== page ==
This celtic-themed game was probably the favorite of our group in total, though I don’t know that I’d say it was a favorite of mine. You explore new lands, build up your forces and build shrines, but the most interesting part of the game is the choosing of cards each round. You select an action every turn, but the cards you use are what will drive it. To win, you have to reach one of 3 victory conditions, but it’s a “perfect information” game so everyone can see that you’re close to one more goals, and intervene to stop you. The trick is to pursue all 3, so having one path derailed doesn’t derail your entire plan. That, or be sneaky about it the way I did, with everyone’s attention on one player so nobody noticed that I reached the goal of building temples. Still, the leader that everyone was focused on ended up beating me in a tiebreaker.
What I Like about Inis:
There are other Celtic-themed games out there, but I haven’t personally played them so this was unique and beautiful to me. It’s a game of mystery and harmony in that you don’t really directly go to war with your opponents, but you can push them out of your way. It’s all very elegant.
In terms of game play, each card has its own special effects, and selecting the right ones for the right actions at the right times is the key to the game — this is the heart of the game, and it’s rock solid. The gameboard, and the way you expand it over time, and the way you fit jagged edges together, is unique and wonderful.
What I Don’t Like about Inis:
Well, the Celtic theme is heavy. You almost have to be into it or you’d rather play something else. I’ll take it over another game of Wizards and Elves, I suppose. I also felt like the victory conditions, at first everyone is on top of making sure nobody achieves them but as the game goes on, everyone sort of gets worn down into taking their eye off. You sort of just need to be sneaky and outlast everyone else to win the game, but if nobody takes that path, then my guess is the game would really drag out before there’s finally a winner. One play through, I liked it a lot, though, and would play it again.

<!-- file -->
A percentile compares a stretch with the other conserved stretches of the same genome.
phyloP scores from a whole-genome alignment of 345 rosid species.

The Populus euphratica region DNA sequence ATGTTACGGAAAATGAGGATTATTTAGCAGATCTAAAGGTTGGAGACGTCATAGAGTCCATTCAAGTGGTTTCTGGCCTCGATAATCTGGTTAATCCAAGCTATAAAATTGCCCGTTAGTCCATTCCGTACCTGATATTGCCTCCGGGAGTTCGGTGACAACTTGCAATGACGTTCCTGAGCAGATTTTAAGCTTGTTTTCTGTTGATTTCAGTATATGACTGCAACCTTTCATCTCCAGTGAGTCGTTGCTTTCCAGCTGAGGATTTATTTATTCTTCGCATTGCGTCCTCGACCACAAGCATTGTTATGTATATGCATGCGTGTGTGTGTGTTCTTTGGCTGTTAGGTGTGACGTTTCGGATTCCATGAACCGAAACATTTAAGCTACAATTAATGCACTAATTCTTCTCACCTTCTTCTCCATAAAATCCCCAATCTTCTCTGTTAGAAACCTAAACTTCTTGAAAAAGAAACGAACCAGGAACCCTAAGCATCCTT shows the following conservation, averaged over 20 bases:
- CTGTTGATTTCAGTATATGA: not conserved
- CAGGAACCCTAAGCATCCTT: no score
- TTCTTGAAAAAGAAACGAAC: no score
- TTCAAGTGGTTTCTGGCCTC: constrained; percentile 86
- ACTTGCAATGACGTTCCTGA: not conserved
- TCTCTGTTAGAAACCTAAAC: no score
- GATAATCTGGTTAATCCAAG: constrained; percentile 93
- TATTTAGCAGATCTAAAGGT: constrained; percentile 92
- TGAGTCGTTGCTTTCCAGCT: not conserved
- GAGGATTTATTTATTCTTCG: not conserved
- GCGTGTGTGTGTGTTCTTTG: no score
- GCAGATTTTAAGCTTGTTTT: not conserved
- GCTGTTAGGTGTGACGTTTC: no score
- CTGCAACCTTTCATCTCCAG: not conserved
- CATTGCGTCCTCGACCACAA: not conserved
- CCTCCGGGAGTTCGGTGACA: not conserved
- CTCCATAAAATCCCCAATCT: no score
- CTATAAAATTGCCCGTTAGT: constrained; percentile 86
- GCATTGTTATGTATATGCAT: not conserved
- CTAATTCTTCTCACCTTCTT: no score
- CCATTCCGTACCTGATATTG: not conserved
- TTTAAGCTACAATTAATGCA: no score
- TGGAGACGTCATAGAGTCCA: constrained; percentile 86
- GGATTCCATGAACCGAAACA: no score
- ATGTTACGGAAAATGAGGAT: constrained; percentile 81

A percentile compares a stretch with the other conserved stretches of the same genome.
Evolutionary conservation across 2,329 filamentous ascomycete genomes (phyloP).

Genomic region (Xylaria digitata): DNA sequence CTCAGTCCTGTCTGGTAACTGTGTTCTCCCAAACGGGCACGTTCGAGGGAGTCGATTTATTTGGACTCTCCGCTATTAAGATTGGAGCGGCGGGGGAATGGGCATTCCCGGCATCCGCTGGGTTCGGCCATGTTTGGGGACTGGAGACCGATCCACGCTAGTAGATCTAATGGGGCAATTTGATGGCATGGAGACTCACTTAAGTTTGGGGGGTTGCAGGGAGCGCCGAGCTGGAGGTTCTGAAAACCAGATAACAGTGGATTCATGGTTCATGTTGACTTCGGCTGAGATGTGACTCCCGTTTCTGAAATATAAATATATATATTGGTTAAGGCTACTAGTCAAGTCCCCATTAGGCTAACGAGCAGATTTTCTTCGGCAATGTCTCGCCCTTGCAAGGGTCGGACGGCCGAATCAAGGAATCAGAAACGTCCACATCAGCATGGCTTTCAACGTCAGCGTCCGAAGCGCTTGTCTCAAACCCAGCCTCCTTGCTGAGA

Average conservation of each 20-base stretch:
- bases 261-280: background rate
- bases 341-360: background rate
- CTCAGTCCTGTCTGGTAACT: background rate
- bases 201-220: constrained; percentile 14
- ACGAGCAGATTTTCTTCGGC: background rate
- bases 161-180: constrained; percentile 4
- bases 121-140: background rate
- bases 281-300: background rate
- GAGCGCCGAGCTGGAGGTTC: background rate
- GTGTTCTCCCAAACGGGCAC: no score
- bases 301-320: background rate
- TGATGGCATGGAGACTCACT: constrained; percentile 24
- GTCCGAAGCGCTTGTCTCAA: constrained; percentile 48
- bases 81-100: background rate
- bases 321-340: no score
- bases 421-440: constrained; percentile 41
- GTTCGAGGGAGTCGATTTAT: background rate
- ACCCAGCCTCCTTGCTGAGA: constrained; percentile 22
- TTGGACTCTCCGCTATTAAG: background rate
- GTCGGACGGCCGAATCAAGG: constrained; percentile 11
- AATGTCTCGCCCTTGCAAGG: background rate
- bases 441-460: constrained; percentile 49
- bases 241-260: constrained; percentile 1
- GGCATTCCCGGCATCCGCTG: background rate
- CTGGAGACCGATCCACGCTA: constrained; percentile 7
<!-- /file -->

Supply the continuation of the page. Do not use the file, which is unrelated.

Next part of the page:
I mentioned this in my Gen Con 2017 post as one of my favorites from that year, when it was new. Well, this year I got to play it 2 more times, the only times I’ve played it since that 2017 Gen Con. It might also be a while before I play it again, because I didn’t like it as much this time around. The area control deck builder has a lot going on, and it took us almost an entire game to figure out the rules again. I say this even though we’re a group of experienced gamers who are used to playing games with dense rule sets. Then the second time, we played it with the The Hive expansion, making it another learning experience. So it’s like, I’ve played it 3 times, but all 3 times I was learning the rules, relearning the rules, or learning the expansion rules. Now that I know how to play again, I’d play it without the expansion, but it better be soon enough to remember the rules pretty well. Because the rules and user interface are a bit tricky, I sort of need a group willing to play it repeatedly just to get into the groove of it.